Last week’s initial gathering for 2009 was largely spent on routine business, confirming chairmen and members of subcommittees and so on. It was also a chance for committee members to congratulate themselves on how well they all get along and how bipartisan a gang the science committee is. “Science does not have a left or a right. It only knows a right and a wrong,” intoned Rep. Brian Bilbray (R-CA), in a no-doubt overstated proclamation of committee-wide unity, but one arguably closer to the truth than for many other committees on Capitol Hill.

So what’s on the agenda?

One leading priority is expected to be electronic waste-a topic close to the heart of the committee’s chairman, Bart Gordon (D-TN). Gordon has railed against this nation’s failure to recycle more than a small percentage of the 2 millions pounds of e-waste it produces every year, from which toxins leach liberally into soil and groundwater. And the problem does not stop at our borders. A Government Accountability Office report released in September was highly critical of the Environmental Protection Agency for doing little to curb the export of hazardous waste from discarded electronics, which pose long-term threats to public health and the environment abroad. Current regulations are under-enforced, and the committee is likely to relaunch legislative efforts to restrict current practices.

The committee will also be one of several looking for ways to accelerate the introduction of new energy technologies (with some emphasis on how to get the most promising ones commercialized quickly). Climate change (including a piece of the cap-and-trade debate); water conservation (a growing concern as climate change wreaks increasing havoc with the nation’s limited fresh water reserves); disaster response; STEM education; and transportation (the highway bill, a predictable political pileup, is coming up for reauthorization) will all be on the agenda—along with one of the most difficult of science topics for the coming year: a multi-year reauthorization of NASA, which will raise all kinds of questions about that beleaguered agency’s capacities and priorities.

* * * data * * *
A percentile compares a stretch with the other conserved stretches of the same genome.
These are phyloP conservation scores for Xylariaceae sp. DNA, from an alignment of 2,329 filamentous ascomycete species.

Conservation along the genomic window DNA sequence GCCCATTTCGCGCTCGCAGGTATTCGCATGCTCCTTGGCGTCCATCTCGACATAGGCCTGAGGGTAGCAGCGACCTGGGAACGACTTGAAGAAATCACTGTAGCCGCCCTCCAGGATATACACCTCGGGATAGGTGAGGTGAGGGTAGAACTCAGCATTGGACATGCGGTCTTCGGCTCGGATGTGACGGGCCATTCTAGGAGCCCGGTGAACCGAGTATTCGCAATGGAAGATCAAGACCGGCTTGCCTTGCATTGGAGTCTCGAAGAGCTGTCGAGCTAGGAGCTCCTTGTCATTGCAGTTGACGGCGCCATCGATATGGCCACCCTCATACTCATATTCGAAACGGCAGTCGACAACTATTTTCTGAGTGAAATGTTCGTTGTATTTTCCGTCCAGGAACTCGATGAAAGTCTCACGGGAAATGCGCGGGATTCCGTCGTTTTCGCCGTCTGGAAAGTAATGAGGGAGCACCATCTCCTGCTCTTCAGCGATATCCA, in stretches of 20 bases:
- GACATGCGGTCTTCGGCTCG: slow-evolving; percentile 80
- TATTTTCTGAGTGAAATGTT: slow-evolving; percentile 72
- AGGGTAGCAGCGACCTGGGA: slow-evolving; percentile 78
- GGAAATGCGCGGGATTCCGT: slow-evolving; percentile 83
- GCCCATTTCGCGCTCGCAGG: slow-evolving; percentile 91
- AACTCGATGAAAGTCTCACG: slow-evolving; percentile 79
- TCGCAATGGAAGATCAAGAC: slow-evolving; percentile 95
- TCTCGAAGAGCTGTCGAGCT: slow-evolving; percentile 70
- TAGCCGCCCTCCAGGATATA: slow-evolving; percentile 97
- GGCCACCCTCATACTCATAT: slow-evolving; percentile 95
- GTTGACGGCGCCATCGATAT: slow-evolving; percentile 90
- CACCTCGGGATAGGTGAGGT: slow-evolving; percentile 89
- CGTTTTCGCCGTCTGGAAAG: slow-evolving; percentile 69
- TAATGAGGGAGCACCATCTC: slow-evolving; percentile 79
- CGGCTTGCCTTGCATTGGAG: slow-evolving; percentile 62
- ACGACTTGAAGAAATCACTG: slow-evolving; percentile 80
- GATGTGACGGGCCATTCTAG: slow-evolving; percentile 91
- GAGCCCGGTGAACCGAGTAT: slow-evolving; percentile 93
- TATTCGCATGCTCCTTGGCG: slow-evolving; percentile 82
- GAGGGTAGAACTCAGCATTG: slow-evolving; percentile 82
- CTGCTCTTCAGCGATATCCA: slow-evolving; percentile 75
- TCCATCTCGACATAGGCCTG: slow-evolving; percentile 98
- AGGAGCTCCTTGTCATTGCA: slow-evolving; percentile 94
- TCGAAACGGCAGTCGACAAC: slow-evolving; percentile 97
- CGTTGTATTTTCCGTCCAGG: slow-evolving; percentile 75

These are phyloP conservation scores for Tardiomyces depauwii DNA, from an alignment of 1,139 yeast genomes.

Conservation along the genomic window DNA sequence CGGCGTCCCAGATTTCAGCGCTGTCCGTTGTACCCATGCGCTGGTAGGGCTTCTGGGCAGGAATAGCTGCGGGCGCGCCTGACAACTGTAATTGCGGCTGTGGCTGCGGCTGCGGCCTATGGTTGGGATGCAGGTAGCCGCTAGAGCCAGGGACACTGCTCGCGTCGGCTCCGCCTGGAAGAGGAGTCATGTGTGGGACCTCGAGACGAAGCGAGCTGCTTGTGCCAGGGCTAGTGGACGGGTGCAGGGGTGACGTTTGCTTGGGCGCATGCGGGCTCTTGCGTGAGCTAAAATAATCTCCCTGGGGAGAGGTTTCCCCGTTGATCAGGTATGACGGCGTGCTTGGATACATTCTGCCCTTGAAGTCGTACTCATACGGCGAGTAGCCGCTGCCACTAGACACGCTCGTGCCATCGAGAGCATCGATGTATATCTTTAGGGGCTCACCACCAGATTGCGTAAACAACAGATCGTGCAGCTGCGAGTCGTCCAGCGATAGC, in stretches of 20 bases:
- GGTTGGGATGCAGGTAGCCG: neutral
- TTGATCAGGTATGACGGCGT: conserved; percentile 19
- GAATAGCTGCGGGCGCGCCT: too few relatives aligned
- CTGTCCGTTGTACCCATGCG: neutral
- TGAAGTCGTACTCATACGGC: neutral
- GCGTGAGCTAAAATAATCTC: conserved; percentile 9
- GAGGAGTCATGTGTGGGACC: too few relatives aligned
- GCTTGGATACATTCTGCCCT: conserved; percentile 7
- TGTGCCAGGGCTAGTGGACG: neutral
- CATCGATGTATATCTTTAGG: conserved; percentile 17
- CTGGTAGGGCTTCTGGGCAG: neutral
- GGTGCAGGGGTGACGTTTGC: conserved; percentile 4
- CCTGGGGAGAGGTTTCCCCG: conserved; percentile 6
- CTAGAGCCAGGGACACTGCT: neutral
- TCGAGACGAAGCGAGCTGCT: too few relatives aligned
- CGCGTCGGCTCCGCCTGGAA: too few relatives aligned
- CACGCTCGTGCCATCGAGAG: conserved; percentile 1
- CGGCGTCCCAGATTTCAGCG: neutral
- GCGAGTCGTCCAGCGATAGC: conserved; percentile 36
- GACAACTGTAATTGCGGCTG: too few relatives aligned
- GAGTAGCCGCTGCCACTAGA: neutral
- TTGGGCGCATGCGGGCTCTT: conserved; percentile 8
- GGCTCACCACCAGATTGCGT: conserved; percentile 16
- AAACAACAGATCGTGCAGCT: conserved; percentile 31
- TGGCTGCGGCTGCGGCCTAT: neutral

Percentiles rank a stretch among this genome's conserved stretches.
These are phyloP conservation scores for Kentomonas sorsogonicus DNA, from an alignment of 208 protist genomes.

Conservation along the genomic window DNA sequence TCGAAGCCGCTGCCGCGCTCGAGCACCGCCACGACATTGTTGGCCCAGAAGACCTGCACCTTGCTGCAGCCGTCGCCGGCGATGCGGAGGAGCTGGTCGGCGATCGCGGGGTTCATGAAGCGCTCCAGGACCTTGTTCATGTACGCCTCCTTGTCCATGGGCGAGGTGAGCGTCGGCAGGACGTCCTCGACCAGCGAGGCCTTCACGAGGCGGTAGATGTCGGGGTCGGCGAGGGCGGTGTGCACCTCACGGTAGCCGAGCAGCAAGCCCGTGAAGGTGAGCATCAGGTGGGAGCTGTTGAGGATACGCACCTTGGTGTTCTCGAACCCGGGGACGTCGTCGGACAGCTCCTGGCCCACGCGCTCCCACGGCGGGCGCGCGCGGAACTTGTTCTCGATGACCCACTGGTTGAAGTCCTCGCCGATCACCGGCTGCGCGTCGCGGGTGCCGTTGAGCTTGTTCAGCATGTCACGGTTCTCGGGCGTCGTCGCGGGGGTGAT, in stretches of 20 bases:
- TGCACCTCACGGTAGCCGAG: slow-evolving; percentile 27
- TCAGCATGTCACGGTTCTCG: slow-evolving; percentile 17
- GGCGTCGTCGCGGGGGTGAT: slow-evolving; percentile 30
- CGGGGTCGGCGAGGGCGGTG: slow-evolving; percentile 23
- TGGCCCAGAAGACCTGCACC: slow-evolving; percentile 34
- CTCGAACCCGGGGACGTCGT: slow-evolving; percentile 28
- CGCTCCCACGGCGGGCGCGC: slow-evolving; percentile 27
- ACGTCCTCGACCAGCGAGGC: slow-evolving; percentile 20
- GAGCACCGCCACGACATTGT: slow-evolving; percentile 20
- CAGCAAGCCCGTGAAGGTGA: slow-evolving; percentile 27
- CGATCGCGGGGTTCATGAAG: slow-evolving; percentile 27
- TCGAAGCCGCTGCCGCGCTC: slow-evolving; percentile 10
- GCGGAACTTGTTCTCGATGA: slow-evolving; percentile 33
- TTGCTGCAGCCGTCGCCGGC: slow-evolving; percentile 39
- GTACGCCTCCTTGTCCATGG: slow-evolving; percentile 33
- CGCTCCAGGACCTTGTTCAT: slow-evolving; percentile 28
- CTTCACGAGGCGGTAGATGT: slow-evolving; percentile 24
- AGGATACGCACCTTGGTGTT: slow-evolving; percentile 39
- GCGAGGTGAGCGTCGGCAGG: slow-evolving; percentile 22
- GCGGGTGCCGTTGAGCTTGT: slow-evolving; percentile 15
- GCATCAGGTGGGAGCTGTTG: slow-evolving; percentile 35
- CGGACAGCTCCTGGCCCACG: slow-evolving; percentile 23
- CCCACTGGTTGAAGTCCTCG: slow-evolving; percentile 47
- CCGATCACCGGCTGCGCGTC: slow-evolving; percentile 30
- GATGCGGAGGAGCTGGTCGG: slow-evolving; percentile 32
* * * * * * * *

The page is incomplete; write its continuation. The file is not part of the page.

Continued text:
“NASA is at a very critical stage,” said Vernon Ehlers (R-MI), one of three physicists in Congress. Added Baron Hill (D-IN): “For too long, NASA’s been asked to do too much with too little funds.”

Among the considerations expected to come up is whether to extend the shuttle program to shrink the gap between its planned retirement next year and the launch of the next-generation space vehicles that will be part of the Constellation program, which is not expected to be ready to transport astronauts to the International Space Station until around 2015. Also open for discussion will be how realistic current plans are to revisit the moon by 2020, and to go on from there to Mars in the relatively near future.

Me, I’m all for exploration, and I’ve been thrilled with the footage from our various Mars rovers. But in these days of budget crises and other problems here at home, the idea of sending people off to the chilly deserts of Mars falls squarely in the category of extraordinary rendition—truly, for now, a bridge too far.

Rick Weiss is a Senior Fellow at the Center for American Progress and Science Progress.